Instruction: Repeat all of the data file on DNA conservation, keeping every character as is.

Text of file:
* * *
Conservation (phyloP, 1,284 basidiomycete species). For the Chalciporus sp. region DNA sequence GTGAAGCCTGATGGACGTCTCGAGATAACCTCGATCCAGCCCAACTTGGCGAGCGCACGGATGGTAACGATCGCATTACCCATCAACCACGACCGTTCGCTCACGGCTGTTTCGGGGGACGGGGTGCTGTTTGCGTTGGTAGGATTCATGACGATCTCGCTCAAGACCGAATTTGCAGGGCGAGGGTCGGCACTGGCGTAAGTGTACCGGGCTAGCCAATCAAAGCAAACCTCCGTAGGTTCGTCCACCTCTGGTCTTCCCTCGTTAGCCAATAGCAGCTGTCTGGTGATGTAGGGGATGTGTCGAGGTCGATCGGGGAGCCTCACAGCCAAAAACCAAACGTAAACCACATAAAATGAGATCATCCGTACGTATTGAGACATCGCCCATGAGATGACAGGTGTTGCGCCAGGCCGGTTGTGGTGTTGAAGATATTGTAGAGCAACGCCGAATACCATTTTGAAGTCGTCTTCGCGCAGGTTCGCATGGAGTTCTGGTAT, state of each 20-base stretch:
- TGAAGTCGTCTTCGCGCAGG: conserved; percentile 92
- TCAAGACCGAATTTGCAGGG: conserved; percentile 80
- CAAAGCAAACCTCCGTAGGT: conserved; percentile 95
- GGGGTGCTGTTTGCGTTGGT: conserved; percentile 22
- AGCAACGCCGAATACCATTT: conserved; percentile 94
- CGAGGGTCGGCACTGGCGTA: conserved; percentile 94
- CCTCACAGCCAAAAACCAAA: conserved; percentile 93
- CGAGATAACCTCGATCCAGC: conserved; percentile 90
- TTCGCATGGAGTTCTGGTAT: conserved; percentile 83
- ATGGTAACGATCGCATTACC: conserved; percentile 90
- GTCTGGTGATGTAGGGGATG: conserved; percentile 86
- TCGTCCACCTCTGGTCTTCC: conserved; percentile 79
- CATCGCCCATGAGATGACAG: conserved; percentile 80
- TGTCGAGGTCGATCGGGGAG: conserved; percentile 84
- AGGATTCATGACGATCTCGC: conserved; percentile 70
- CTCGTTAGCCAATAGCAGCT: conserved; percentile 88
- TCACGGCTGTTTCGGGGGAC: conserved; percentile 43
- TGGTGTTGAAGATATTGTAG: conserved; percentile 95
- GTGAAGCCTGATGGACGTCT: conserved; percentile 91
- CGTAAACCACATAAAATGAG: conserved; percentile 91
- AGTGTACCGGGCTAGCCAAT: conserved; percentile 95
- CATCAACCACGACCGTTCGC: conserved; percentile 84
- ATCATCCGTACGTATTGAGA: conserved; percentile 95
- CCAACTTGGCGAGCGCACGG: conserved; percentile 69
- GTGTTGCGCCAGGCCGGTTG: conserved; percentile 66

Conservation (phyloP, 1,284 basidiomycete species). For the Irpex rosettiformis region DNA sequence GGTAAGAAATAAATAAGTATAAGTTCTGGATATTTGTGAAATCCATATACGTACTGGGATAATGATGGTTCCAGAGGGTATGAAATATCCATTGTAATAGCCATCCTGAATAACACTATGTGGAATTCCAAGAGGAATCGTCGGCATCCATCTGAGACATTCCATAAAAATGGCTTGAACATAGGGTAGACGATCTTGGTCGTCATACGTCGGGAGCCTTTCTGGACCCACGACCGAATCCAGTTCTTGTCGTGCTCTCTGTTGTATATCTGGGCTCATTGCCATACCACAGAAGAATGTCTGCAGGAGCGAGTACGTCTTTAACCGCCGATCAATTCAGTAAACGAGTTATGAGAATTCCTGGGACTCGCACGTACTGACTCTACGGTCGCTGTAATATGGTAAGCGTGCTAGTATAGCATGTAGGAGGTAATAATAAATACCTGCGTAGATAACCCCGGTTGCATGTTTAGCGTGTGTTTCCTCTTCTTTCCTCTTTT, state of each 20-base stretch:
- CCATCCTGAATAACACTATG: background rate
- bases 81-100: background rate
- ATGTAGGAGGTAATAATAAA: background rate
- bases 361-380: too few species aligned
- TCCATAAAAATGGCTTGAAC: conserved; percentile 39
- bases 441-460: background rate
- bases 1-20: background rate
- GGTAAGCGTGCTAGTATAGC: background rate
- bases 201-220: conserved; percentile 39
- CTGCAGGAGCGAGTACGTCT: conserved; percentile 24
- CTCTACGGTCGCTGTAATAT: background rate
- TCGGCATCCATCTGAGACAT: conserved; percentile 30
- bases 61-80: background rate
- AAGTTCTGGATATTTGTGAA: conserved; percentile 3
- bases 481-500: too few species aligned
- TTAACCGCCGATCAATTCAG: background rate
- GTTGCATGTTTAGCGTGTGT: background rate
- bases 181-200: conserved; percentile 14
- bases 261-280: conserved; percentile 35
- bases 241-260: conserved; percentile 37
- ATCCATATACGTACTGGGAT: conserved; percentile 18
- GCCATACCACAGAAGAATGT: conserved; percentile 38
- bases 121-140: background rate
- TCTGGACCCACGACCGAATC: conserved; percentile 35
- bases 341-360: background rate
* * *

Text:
Conservation (phyloP, 1,284 basidiomycete species). For the Chalciporus sp. region DNA sequence GTGAAGCCTGATGGACGTCTCGAGATAACCTCGATCCAGCCCAACTTGGCGAGCGCACGGATGGTAACGATCGCATTACCCATCAACCACGACCGTTCGCTCACGGCTGTTTCGGGGGACGGGGTGCTGTTTGCGTTGGTAGGATTCATGACGATCTCGCTCAAGACCGAATTTGCAGGGCGAGGGTCGGCACTGGCGTAAGTGTACCGGGCTAGCCAATCAAAGCAAACCTCCGTAGGTTCGTCCACCTCTGGTCTTCCCTCGTTAGCCAATAGCAGCTGTCTGGTGATGTAGGGGATGTGTCGAGGTCGATCGGGGAGCCTCACAGCCAAAAACCAAACGTAAACCACATAAAATGAGATCATCCGTACGTATTGAGACATCGCCCATGAGATGACAGGTGTTGCGCCAGGCCGGTTGTGGTGTTGAAGATATTGTAGAGCAACGCCGAATACCATTTTGAAGTCGTCTTCGCGCAGGTTCGCATGGAGTTCTGGTAT, state of each 20-base stretch:
- TGAAGTCGTCTTCGCGCAGG: conserved; percentile 92
- TCAAGACCGAATTTGCAGGG: conserved; percentile 80
- CAAAGCAAACCTCCGTAGGT: conserved; percentile 95
- GGGGTGCTGTTTGCGTTGGT: conserved; percentile 22
- AGCAACGCCGAATACCATTT: conserved; percentile 94
- CGAGGGTCGGCACTGGCGTA: conserved; percentile 94
- CCTCACAGCCAAAAACCAAA: conserved; percentile 93
- CGAGATAACCTCGATCCAGC: conserved; percentile 90
- TTCGCATGGAGTTCTGGTAT: conserved; percentile 83
- ATGGTAACGATCGCATTACC: conserved; percentile 90
- GTCTGGTGATGTAGGGGATG: conserved; percentile 86
- TCGTCCACCTCTGGTCTTCC: conserved; percentile 79
- CATCGCCCATGAGATGACAG: conserved; percentile 80
- TGTCGAGGTCGATCGGGGAG: conserved; percentile 84
- AGGATTCATGACGATCTCGC: conserved; percentile 70
- CTCGTTAGCCAATAGCAGCT: conserved; percentile 88
- TCACGGCTGTTTCGGGGGAC: conserved; percentile 43
- TGGTGTTGAAGATATTGTAG: conserved; percentile 95
- GTGAAGCCTGATGGACGTCT: conserved; percentile 91
- CGTAAACCACATAAAATGAG: conserved; percentile 91
- AGTGTACCGGGCTAGCCAAT: conserved; percentile 95
- CATCAACCACGACCGTTCGC: conserved; percentile 84
- ATCATCCGTACGTATTGAGA: conserved; percentile 95
- CCAACTTGGCGAGCGCACGG: conserved; percentile 69
- GTGTTGCGCCAGGCCGGTTG: conserved; percentile 66

Conservation (phyloP, 1,284 basidiomycete species). For the Irpex rosettiformis region DNA sequence GGTAAGAAATAAATAAGTATAAGTTCTGGATATTTGTGAAATCCATATACGTACTGGGATAATGATGGTTCCAGAGGGTATGAAATATCCATTGTAATAGCCATCCTGAATAACACTATGTGGAATTCCAAGAGGAATCGTCGGCATCCATCTGAGACATTCCATAAAAATGGCTTGAACATAGGGTAGACGATCTTGGTCGTCATACGTCGGGAGCCTTTCTGGACCCACGACCGAATCCAGTTCTTGTCGTGCTCTCTGTTGTATATCTGGGCTCATTGCCATACCACAGAAGAATGTCTGCAGGAGCGAGTACGTCTTTAACCGCCGATCAATTCAGTAAACGAGTTATGAGAATTCCTGGGACTCGCACGTACTGACTCTACGGTCGCTGTAATATGGTAAGCGTGCTAGTATAGCATGTAGGAGGTAATAATAAATACCTGCGTAGATAACCCCGGTTGCATGTTTAGCGTGTGTTTCCTCTTCTTTCCTCTTTT, state of each 20-base stretch:
- CCATCCTGAATAACACTATG: background rate
- bases 81-100: background rate
- ATGTAGGAGGTAATAATAAA: background rate
- bases 361-380: too few species aligned
- TCCATAAAAATGGCTTGAAC: conserved; percentile 39
- bases 441-460: background rate
- bases 1-20: background rate
- GGTAAGCGTGCTAGTATAGC: background rate
- bases 201-220: conserved; percentile 39
- CTGCAGGAGCGAGTACGTCT: conserved; percentile 24
- CTCTACGGTCGCTGTAATAT: background rate
- TCGGCATCCATCTGAGACAT: conserved; percentile 30
- bases 61-80: background rate
- AAGTTCTGGATATTTGTGAA: conserved; percentile 3
- bases 481-500: too few species aligned
- TTAACCGCCGATCAATTCAG: background rate
- GTTGCATGTTTAGCGTGTGT: background rate
- bases 181-200: conserved; percentile 14
- bases 261-280: conserved; percentile 35
- bases 241-260: conserved; percentile 37
- ATCCATATACGTACTGGGAT: conserved; percentile 18
- GCCATACCACAGAAGAATGT: conserved; percentile 38
- bases 121-140: background rate
- TCTGGACCCACGACCGAATC: conserved; percentile 35
- bases 341-360: background rate